December is certainly one of the busiest times for OPM because of the surge of retirement applications that they receive, but is it really the best time to retire to deserve this much attention?
Annual Leave Payout
One major reason that many federal employees choose to retire in December is in efforts to get the most out of their unused annual leave.
This is because you will receive a lump sum payment for any annual leave you have on the books when you retire. Generally, this payment will equal the pay that you would have received had you remained employed until your annual leave ran out.
And as many of you know, because annual leave is use-or-lose, most employees can only take a maximum of 240 hours of annual leave across to a new year. So, by saving your annual leave and retiring in December, you could get a lump sum payment for much more than 240 hours.
For many federal employees, this lump payment can easily be north of $10,000.
Is That It?
So, outside of annual leave, are there any other major universal reasons to retire in December over other months?
Well, not really.
Once you take annual leave out of the equation then the decision on when to retire becomes a lot more personalized. Here are the major things to consider.
One major reason that federal employees like to get a large annual leave payout is so that they can use that amount to fund the first months of retirement before their pension is finalized.
This is because at retirement you will want to make sure you have 6-12 months worth of expenses saved to get you through the beginning of retirement.
This way you won’t have to worry about how long OPM takes because you have little control over that anyway.
If you are approaching retirement and don’t already have a cash reserve you may want to consider doing a TSP in-service withdrawal (if you are over 59 and ½) before you retire to make sure that you’ll have at least some cash accessible right away.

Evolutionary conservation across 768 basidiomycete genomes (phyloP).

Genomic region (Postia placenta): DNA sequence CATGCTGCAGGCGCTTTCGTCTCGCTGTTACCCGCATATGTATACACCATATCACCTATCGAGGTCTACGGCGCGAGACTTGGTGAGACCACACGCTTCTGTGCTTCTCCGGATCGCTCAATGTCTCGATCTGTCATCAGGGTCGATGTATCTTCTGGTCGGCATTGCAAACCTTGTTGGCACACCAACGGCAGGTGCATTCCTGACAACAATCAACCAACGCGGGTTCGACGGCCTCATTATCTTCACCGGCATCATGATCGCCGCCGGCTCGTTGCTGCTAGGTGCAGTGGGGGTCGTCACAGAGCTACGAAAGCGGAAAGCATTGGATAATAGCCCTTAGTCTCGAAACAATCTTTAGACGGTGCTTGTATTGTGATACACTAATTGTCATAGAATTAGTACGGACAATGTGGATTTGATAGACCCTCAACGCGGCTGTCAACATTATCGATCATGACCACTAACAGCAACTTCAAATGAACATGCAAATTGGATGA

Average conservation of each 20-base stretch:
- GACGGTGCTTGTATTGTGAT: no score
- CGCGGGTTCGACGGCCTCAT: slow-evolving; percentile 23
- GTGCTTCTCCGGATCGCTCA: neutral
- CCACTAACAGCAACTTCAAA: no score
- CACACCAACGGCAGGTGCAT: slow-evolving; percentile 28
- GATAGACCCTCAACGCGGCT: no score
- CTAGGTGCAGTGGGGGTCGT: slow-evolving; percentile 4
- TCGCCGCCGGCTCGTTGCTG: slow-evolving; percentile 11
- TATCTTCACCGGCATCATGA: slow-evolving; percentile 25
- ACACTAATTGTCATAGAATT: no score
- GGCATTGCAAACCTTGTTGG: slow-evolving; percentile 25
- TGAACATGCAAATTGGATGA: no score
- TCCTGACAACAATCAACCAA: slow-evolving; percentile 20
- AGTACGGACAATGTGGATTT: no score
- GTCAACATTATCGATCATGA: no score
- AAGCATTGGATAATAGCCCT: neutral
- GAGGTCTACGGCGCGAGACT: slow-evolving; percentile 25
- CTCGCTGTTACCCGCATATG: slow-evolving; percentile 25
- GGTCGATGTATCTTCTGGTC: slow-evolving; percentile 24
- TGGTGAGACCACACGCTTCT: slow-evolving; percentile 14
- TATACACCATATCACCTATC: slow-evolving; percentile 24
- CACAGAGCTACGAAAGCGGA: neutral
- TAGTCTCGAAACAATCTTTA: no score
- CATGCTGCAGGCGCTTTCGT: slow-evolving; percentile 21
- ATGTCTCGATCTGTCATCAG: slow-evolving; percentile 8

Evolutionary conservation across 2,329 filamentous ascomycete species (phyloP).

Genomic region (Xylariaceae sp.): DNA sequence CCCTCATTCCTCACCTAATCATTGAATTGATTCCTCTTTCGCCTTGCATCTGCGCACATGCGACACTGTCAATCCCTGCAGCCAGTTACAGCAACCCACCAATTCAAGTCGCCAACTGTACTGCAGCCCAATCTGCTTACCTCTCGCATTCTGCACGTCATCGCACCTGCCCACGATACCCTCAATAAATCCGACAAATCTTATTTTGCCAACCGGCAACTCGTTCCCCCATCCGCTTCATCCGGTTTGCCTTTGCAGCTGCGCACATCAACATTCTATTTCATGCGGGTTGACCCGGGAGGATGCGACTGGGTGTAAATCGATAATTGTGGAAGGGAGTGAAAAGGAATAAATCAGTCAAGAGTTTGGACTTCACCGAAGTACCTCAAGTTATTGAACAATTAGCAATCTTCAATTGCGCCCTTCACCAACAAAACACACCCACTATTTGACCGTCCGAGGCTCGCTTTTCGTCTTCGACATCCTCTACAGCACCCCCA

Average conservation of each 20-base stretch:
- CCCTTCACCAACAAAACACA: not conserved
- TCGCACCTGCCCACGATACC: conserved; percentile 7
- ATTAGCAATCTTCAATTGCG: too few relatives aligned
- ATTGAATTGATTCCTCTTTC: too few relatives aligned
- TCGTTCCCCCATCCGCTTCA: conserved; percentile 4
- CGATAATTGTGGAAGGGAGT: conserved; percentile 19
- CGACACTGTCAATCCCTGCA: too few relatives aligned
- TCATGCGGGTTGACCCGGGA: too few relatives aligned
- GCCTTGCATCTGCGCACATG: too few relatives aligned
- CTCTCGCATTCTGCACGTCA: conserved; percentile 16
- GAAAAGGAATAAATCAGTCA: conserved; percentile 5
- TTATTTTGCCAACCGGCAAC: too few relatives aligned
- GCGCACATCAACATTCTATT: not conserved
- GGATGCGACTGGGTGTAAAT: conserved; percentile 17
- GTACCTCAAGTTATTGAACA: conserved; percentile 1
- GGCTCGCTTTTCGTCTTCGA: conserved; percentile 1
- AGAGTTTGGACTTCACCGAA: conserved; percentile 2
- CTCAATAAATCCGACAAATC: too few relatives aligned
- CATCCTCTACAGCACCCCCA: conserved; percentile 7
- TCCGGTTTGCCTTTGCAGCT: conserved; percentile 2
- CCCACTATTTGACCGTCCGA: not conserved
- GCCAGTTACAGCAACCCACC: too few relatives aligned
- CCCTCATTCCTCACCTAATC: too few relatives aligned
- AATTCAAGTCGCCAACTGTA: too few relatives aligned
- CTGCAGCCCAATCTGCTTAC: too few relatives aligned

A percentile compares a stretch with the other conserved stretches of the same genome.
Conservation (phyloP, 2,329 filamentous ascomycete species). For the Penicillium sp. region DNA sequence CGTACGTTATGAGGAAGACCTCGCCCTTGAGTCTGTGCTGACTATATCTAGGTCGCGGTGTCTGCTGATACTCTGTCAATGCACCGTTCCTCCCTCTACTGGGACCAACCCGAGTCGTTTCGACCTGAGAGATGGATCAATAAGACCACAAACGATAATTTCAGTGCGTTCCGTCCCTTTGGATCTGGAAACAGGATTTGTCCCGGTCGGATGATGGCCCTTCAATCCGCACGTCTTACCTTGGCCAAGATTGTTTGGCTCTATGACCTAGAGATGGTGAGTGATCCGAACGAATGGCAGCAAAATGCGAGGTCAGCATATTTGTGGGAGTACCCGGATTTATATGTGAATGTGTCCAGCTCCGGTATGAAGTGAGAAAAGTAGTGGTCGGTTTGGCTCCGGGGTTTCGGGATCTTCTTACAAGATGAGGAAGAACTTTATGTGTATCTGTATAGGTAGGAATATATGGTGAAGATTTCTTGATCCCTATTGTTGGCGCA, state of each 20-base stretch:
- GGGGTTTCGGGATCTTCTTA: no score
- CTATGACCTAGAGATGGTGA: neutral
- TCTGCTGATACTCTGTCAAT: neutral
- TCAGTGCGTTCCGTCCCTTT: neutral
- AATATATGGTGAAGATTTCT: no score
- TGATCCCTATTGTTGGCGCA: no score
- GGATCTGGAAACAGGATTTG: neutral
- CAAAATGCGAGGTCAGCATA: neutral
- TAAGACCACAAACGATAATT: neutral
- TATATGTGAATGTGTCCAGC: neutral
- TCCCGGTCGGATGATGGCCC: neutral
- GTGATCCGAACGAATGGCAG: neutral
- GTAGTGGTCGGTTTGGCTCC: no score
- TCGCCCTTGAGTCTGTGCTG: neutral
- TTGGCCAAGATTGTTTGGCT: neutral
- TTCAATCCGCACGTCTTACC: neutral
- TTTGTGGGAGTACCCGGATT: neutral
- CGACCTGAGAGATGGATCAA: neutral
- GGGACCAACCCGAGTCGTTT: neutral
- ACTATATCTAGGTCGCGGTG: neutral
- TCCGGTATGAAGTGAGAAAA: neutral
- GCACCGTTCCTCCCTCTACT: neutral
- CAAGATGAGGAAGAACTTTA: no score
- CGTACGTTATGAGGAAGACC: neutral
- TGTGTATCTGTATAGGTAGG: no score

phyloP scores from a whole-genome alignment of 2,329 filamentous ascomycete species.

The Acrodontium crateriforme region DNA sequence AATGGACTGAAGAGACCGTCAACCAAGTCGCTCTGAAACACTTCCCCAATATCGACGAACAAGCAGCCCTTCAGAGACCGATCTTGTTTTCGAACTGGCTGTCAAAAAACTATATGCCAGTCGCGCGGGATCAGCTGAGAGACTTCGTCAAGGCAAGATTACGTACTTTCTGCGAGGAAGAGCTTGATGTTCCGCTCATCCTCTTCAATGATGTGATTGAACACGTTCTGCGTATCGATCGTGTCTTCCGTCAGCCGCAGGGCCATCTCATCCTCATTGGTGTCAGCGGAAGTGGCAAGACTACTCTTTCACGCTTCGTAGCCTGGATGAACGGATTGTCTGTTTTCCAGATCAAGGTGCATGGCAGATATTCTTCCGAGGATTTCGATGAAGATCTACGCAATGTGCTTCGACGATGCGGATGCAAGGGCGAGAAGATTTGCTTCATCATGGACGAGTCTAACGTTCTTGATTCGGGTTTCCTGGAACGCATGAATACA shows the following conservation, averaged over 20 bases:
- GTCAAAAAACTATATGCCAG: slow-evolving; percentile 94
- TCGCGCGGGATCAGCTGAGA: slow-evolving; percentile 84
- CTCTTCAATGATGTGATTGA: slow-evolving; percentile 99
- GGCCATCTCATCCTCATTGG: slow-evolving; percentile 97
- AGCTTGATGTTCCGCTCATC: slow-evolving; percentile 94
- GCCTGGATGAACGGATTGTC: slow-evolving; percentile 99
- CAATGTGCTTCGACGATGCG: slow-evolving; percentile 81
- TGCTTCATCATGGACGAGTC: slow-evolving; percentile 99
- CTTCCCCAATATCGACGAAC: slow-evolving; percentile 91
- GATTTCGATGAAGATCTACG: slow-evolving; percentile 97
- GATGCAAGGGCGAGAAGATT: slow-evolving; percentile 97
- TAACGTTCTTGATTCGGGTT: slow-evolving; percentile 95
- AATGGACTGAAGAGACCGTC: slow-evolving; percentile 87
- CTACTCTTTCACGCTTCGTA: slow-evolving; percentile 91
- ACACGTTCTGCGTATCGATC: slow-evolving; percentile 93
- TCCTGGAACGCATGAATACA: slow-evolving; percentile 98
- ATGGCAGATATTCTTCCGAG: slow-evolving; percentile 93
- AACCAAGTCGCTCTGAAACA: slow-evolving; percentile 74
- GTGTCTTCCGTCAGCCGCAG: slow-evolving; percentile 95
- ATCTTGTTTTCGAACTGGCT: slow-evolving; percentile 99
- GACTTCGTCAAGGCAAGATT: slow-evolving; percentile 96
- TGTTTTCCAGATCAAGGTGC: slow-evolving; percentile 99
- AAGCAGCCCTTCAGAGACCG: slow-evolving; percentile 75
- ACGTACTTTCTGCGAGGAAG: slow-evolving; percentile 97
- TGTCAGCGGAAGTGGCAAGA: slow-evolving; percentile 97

If you are younger than 59 and ½ then you may want to consider (assuming you don’t have any other sources of cash) cutting back on your TSP contributions before retirement in order to have cash on hand, but you will always want to contribute at least 5% into the TSP to get your agency’s match.
When Do You Want To Retire?
The one side of this that often gets neglected is thinking through what time you would personally love to retire. Would it be summer time to enjoy the weather? Would it be April because that is the earliest you are eligible to retire?
Obviously you will want to make sure your retirement date makes sense financially but the more prepared you are then the less the specific retirement date matters. There is often a happy medium between when it makes sense to retire and when you’d prefer to retire.
Pick A Date Now!
No matter how old you are, the first step in preparing for retirement is by setting a date to do so.
Picking a retirement date is extremely powerful because it gives us a deadline to work towards.
Once you know when you want to be done working then you can work it backwards to find out when you should be doing other things such as submitting your application (usually done about 3 months before retirement).
If you are within a year of retirement then it can often be very helpful to talk to a retirement specialist in your HR to talk through your plans and they can guide you through some of the next steps.